Royal Dutch Shell does not see its upstream oil operations in Nigeria as compatible with its strategy to become a net-zero energy business, chief executive Ben van Beurden said at the supermajor’s annual general meeting on Tuesday.
“The balance of risks and rewards associated with our onshore portfolio is no longer compatible with our strategic ambitions,” van Beurden told shareholders, as carried by Bloomberg.
“We cannot solve community problems in the Niger Delta,” said the top executive at Shell, which has encountered numerous problems in Nigeria’s onshore in recent years, including oil theft and pipeline sabotage, as well as lawsuits brought up by local communities over oil spills.
Shell has launched talks with the Nigerian government on how to proceed with its onshore operations in OPEC’s largest African oil producer, van Beurden said, without specifying whether or when Shell would want to divest its oil assets in Nigeria.
Earlier this year, van Beurden said that persistent issues with theft and sabotage in the Niger Delta could prompt Shell to take a hard look at its operations onshore Nigeria.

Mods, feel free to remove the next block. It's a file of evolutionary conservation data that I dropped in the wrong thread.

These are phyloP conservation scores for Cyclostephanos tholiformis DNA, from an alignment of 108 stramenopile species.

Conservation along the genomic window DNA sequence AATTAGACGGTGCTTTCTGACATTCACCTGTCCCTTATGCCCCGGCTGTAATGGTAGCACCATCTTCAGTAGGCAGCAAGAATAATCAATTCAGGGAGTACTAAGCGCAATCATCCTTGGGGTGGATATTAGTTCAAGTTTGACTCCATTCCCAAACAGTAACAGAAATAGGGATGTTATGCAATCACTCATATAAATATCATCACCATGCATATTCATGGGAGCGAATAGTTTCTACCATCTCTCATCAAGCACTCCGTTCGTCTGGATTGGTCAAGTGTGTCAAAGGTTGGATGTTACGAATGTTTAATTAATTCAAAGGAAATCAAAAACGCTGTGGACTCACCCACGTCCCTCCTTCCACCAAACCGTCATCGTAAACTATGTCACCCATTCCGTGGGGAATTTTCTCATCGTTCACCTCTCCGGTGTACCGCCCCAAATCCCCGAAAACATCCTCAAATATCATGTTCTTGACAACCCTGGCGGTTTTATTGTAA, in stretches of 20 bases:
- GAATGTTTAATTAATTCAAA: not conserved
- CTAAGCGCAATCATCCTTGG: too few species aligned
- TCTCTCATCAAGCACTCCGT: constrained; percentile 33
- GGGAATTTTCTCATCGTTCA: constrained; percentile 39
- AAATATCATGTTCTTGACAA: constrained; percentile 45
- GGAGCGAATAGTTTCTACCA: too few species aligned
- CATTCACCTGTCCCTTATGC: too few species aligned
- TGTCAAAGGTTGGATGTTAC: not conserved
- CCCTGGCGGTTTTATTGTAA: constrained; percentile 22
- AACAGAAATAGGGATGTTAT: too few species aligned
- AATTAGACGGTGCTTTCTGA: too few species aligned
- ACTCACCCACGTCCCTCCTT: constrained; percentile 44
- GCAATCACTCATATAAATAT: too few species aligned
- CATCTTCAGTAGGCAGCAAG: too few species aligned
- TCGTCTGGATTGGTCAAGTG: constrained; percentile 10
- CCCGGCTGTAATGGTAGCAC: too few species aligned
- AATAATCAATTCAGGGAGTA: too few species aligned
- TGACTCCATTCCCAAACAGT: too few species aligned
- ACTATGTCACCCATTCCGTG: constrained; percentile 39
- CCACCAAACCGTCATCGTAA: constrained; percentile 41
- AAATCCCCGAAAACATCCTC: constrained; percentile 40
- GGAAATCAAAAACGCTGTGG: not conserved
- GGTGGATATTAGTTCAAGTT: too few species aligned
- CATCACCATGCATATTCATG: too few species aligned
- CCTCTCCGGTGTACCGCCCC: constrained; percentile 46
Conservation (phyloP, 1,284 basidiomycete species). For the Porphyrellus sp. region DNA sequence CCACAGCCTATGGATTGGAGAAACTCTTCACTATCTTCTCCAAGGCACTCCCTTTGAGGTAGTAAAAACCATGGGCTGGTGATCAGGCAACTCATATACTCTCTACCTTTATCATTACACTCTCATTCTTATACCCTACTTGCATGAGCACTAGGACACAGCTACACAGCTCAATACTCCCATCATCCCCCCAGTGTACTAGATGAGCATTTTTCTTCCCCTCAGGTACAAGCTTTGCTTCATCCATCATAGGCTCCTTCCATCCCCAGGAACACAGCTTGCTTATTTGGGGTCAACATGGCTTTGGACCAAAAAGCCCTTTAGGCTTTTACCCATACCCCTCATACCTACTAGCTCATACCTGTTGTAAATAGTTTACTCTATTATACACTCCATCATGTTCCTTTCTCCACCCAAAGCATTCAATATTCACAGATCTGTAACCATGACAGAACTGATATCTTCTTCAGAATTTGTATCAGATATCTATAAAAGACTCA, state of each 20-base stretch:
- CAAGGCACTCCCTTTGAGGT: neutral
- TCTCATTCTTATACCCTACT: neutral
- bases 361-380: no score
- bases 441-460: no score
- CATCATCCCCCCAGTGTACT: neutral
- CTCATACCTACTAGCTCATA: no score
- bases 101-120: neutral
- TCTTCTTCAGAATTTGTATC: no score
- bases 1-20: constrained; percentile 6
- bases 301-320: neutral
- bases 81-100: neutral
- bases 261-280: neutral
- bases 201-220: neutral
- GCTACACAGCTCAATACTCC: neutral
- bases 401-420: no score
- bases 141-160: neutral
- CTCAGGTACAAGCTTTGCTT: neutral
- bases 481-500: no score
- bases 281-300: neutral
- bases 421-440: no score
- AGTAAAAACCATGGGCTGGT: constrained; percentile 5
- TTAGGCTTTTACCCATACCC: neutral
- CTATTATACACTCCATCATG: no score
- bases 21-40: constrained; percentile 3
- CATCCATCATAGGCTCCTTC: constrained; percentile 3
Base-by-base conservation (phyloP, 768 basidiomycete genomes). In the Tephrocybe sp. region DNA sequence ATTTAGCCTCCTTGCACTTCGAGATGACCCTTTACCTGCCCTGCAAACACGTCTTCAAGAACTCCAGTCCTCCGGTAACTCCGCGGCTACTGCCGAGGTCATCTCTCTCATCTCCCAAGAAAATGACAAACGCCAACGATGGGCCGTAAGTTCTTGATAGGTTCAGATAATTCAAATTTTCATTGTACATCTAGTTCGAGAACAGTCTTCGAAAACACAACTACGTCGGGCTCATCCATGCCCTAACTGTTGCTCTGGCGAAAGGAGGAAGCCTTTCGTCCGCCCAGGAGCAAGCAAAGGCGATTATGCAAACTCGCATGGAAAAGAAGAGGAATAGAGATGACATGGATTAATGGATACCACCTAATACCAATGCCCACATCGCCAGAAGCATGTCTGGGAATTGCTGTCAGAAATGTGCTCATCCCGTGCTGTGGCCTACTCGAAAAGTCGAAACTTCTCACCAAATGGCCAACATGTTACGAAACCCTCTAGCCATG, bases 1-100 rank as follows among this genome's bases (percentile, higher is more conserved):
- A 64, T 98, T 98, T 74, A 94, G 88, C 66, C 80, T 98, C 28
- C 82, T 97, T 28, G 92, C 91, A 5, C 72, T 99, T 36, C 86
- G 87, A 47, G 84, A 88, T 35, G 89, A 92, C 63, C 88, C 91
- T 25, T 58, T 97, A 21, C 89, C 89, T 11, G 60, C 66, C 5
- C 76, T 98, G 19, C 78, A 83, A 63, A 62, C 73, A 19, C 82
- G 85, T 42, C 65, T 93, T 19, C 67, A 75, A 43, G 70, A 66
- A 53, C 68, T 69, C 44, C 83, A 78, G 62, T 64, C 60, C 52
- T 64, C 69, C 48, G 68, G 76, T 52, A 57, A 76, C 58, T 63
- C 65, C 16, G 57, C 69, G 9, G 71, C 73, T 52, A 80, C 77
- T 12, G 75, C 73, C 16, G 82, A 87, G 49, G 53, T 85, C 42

“Our onshore oil position, despite all the efforts we put in against theft and sabotage, is under challenge,” van Beurden told reporters in February, as carried by Reuters.
“But developments like we are still seeing at the moment mean that we have to take another hard look at our position in onshore oil in Nigeria,” Shell’s top executive added.
A week earlier, The Hague Court of Appeal ordered Shell to compensate Nigerian farmers for two oil spills in the country 13 years ago, in the first lawsuit in which a company had been held liable in the Netherlands for its actions abroad.
The ruling of the Dutch court is setting a precedent for future lawsuits brought against oil firms in the countries where they are based, instead of the countries where oil spills or oil pollution has allegedly taken place.